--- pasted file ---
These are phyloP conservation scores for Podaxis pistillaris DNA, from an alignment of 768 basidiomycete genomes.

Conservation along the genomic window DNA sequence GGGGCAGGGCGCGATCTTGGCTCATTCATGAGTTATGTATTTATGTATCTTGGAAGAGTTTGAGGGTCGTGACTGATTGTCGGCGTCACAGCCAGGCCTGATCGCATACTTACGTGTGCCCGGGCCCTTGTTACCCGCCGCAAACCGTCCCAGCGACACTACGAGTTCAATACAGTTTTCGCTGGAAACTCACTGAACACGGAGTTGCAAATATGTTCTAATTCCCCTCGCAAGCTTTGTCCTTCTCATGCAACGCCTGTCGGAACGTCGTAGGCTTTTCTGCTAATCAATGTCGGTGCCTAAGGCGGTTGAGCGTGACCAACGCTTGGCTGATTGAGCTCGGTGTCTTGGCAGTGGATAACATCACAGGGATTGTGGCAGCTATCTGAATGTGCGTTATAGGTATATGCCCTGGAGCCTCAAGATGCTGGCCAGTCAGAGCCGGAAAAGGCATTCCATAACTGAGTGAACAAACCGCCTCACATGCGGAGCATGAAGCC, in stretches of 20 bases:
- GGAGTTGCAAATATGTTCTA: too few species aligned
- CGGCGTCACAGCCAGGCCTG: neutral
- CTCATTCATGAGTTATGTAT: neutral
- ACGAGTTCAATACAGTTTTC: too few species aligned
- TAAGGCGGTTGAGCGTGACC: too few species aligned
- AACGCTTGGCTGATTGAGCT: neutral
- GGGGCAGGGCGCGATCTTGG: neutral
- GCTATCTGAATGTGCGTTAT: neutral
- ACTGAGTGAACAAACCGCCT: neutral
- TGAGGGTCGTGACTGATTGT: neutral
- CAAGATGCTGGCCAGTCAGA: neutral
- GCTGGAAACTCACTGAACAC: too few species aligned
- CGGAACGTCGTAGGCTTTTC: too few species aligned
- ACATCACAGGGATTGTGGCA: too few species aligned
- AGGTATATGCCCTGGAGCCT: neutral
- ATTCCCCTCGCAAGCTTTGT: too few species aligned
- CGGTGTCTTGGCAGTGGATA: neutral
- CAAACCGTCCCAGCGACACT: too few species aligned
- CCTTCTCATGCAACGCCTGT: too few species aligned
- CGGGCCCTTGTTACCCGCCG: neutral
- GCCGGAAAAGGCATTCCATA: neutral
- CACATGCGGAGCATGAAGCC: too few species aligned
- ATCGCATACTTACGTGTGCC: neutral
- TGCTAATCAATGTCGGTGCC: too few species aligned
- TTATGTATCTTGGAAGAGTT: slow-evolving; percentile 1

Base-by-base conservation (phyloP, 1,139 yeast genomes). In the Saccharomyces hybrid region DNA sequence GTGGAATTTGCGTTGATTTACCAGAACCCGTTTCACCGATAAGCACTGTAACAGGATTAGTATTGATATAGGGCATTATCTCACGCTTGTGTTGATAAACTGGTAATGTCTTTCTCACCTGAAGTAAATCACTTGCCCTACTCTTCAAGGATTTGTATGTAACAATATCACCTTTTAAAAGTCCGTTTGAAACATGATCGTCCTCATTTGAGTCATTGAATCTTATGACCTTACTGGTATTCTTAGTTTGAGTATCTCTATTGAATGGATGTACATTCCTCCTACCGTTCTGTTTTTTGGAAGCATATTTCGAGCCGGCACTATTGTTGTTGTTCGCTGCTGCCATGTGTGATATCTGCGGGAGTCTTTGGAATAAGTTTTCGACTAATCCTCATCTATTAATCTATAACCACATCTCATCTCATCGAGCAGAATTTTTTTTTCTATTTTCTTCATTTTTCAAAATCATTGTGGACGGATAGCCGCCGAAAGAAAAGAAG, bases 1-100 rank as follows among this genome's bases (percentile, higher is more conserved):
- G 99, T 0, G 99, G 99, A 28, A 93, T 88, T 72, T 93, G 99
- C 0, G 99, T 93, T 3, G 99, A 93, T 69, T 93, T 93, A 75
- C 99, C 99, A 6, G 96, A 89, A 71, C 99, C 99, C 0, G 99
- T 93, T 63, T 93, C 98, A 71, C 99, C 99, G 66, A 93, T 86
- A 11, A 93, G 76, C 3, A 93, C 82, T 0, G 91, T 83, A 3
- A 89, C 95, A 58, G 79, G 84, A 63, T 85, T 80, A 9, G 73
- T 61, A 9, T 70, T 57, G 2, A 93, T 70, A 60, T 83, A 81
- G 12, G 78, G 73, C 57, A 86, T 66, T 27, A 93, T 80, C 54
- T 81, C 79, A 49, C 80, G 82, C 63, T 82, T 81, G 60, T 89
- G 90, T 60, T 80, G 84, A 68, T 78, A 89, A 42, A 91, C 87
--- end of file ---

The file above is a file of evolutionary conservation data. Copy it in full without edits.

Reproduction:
These are phyloP conservation scores for Podaxis pistillaris DNA, from an alignment of 768 basidiomycete genomes.

Conservation along the genomic window DNA sequence GGGGCAGGGCGCGATCTTGGCTCATTCATGAGTTATGTATTTATGTATCTTGGAAGAGTTTGAGGGTCGTGACTGATTGTCGGCGTCACAGCCAGGCCTGATCGCATACTTACGTGTGCCCGGGCCCTTGTTACCCGCCGCAAACCGTCCCAGCGACACTACGAGTTCAATACAGTTTTCGCTGGAAACTCACTGAACACGGAGTTGCAAATATGTTCTAATTCCCCTCGCAAGCTTTGTCCTTCTCATGCAACGCCTGTCGGAACGTCGTAGGCTTTTCTGCTAATCAATGTCGGTGCCTAAGGCGGTTGAGCGTGACCAACGCTTGGCTGATTGAGCTCGGTGTCTTGGCAGTGGATAACATCACAGGGATTGTGGCAGCTATCTGAATGTGCGTTATAGGTATATGCCCTGGAGCCTCAAGATGCTGGCCAGTCAGAGCCGGAAAAGGCATTCCATAACTGAGTGAACAAACCGCCTCACATGCGGAGCATGAAGCC, in stretches of 20 bases:
- GGAGTTGCAAATATGTTCTA: too few species aligned
- CGGCGTCACAGCCAGGCCTG: neutral
- CTCATTCATGAGTTATGTAT: neutral
- ACGAGTTCAATACAGTTTTC: too few species aligned
- TAAGGCGGTTGAGCGTGACC: too few species aligned
- AACGCTTGGCTGATTGAGCT: neutral
- GGGGCAGGGCGCGATCTTGG: neutral
- GCTATCTGAATGTGCGTTAT: neutral
- ACTGAGTGAACAAACCGCCT: neutral
- TGAGGGTCGTGACTGATTGT: neutral
- CAAGATGCTGGCCAGTCAGA: neutral
- GCTGGAAACTCACTGAACAC: too few species aligned
- CGGAACGTCGTAGGCTTTTC: too few species aligned
- ACATCACAGGGATTGTGGCA: too few species aligned
- AGGTATATGCCCTGGAGCCT: neutral
- ATTCCCCTCGCAAGCTTTGT: too few species aligned
- CGGTGTCTTGGCAGTGGATA: neutral
- CAAACCGTCCCAGCGACACT: too few species aligned
- CCTTCTCATGCAACGCCTGT: too few species aligned
- CGGGCCCTTGTTACCCGCCG: neutral
- GCCGGAAAAGGCATTCCATA: neutral
- CACATGCGGAGCATGAAGCC: too few species aligned
- ATCGCATACTTACGTGTGCC: neutral
- TGCTAATCAATGTCGGTGCC: too few species aligned
- TTATGTATCTTGGAAGAGTT: slow-evolving; percentile 1

Base-by-base conservation (phyloP, 1,139 yeast genomes). In the Saccharomyces hybrid region DNA sequence GTGGAATTTGCGTTGATTTACCAGAACCCGTTTCACCGATAAGCACTGTAACAGGATTAGTATTGATATAGGGCATTATCTCACGCTTGTGTTGATAAACTGGTAATGTCTTTCTCACCTGAAGTAAATCACTTGCCCTACTCTTCAAGGATTTGTATGTAACAATATCACCTTTTAAAAGTCCGTTTGAAACATGATCGTCCTCATTTGAGTCATTGAATCTTATGACCTTACTGGTATTCTTAGTTTGAGTATCTCTATTGAATGGATGTACATTCCTCCTACCGTTCTGTTTTTTGGAAGCATATTTCGAGCCGGCACTATTGTTGTTGTTCGCTGCTGCCATGTGTGATATCTGCGGGAGTCTTTGGAATAAGTTTTCGACTAATCCTCATCTATTAATCTATAACCACATCTCATCTCATCGAGCAGAATTTTTTTTTCTATTTTCTTCATTTTTCAAAATCATTGTGGACGGATAGCCGCCGAAAGAAAAGAAG, bases 1-100 rank as follows among this genome's bases (percentile, higher is more conserved):
- G 99, T 0, G 99, G 99, A 28, A 93, T 88, T 72, T 93, G 99
- C 0, G 99, T 93, T 3, G 99, A 93, T 69, T 93, T 93, A 75
- C 99, C 99, A 6, G 96, A 89, A 71, C 99, C 99, C 0, G 99
- T 93, T 63, T 93, C 98, A 71, C 99, C 99, G 66, A 93, T 86
- A 11, A 93, G 76, C 3, A 93, C 82, T 0, G 91, T 83, A 3
- A 89, C 95, A 58, G 79, G 84, A 63, T 85, T 80, A 9, G 73
- T 61, A 9, T 70, T 57, G 2, A 93, T 70, A 60, T 83, A 81
- G 12, G 78, G 73, C 57, A 86, T 66, T 27, A 93, T 80, C 54
- T 81, C 79, A 49, C 80, G 82, C 63, T 82, T 81, G 60, T 89
- G 90, T 60, T 80, G 84, A 68, T 78, A 89, A 42, A 91, C 87